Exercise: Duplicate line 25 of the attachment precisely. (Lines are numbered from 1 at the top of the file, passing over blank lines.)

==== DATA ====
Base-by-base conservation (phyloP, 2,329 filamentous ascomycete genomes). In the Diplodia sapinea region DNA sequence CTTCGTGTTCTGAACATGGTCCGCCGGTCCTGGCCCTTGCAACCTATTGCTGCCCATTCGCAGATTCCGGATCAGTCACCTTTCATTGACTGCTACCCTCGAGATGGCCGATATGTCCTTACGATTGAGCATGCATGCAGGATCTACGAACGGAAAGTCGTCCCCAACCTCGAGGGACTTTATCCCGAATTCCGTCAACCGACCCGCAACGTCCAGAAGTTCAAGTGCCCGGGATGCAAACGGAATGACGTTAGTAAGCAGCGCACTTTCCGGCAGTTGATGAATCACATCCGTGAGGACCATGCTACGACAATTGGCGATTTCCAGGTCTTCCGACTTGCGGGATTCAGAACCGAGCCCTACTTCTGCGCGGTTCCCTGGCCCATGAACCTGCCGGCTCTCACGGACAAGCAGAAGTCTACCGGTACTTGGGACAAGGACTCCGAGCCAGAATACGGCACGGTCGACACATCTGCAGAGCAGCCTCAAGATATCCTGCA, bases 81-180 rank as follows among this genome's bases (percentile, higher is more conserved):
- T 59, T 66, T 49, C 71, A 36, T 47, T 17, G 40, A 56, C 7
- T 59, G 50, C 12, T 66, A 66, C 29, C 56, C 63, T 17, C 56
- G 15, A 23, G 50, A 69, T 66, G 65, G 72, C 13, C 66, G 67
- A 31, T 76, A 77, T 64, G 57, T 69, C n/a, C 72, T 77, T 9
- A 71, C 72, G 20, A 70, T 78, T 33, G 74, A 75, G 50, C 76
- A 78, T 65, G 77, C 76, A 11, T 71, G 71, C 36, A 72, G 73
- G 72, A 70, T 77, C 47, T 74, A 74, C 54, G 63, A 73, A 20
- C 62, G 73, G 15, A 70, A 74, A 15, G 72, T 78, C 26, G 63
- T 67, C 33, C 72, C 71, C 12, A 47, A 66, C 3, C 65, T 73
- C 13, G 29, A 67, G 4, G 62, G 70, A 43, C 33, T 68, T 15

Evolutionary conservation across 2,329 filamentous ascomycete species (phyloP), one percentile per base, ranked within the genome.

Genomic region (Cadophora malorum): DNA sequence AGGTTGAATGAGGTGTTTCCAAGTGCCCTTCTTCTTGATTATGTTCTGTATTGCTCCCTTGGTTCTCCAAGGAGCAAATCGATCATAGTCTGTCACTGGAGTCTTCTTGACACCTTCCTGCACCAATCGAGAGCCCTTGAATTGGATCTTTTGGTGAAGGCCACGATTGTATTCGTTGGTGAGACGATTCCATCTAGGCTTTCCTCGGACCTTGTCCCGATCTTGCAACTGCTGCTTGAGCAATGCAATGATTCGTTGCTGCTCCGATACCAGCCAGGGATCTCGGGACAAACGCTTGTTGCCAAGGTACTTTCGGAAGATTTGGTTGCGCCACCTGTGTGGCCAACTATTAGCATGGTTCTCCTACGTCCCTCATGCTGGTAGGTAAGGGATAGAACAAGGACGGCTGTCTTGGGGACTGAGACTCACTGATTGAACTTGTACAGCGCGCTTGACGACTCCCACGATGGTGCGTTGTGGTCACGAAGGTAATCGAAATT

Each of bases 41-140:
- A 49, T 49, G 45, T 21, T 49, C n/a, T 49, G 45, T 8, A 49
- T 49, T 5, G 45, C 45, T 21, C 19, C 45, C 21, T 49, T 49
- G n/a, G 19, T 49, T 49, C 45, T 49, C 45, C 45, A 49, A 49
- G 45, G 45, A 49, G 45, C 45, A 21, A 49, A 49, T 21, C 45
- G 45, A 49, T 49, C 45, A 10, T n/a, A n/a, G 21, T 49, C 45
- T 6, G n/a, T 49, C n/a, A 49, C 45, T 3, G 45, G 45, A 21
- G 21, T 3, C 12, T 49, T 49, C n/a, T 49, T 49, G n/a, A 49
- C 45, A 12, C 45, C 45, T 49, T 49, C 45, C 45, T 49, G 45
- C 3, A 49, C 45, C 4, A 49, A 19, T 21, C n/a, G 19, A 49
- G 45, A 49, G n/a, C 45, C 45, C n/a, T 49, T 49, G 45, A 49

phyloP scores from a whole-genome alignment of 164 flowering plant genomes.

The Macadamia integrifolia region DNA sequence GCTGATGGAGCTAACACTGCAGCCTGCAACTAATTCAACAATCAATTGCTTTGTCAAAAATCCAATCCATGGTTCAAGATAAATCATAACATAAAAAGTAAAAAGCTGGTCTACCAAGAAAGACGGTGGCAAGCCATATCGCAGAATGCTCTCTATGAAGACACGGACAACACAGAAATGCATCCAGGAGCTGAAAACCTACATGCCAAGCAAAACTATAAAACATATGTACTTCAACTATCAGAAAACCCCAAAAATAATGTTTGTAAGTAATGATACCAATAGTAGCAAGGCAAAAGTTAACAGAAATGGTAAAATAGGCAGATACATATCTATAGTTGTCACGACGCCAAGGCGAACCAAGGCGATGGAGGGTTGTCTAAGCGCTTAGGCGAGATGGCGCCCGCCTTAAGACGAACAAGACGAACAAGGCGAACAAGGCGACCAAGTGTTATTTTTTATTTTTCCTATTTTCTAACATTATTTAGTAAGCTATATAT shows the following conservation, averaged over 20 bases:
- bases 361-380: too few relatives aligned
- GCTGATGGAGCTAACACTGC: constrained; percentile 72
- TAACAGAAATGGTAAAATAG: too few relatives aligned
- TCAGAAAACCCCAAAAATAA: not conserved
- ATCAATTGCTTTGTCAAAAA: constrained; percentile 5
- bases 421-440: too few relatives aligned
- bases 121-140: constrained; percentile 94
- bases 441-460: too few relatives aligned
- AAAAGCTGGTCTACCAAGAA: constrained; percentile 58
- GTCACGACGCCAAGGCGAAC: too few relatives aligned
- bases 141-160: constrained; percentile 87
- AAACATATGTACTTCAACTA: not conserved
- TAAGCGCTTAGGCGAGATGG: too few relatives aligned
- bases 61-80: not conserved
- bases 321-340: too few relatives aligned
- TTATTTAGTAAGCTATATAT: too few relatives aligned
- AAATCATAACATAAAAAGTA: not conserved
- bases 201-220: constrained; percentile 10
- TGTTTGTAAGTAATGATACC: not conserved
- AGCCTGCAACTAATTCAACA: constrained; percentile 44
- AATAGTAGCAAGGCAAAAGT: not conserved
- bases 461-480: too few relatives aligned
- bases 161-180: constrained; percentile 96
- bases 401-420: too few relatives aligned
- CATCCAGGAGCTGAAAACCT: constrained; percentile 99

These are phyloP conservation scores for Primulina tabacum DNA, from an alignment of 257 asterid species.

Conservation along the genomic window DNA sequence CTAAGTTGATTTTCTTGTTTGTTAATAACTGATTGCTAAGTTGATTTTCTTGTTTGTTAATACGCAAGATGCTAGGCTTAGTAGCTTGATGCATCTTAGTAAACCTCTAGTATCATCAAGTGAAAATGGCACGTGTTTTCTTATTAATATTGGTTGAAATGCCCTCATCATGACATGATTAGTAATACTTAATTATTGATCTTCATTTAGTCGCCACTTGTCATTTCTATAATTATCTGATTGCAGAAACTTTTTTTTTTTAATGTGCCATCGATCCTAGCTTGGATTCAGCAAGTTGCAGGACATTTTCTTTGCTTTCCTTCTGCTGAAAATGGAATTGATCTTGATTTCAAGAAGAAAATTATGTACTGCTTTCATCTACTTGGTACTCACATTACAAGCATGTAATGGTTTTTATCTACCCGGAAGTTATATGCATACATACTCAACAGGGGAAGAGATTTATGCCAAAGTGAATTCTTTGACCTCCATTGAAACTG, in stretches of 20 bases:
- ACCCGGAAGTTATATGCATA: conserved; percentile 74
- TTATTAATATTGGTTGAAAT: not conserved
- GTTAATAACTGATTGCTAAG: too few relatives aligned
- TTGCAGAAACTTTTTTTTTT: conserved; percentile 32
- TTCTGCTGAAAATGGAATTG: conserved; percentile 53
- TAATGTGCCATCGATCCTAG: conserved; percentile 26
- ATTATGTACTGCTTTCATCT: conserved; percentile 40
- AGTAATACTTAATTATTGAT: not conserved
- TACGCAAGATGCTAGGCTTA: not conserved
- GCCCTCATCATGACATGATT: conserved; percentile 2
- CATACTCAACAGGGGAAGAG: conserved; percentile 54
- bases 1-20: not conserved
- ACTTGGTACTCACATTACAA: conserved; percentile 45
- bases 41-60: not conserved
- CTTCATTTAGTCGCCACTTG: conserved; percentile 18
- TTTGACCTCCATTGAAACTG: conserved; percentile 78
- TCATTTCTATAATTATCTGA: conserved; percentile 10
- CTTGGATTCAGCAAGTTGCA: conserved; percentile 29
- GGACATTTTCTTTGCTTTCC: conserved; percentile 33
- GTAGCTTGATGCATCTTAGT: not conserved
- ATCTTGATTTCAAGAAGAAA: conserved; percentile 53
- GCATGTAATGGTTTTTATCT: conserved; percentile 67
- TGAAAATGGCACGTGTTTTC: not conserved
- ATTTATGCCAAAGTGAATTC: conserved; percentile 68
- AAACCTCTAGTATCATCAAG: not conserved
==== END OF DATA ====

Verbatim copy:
phyloP scores from a whole-genome alignment of 164 flowering plant genomes.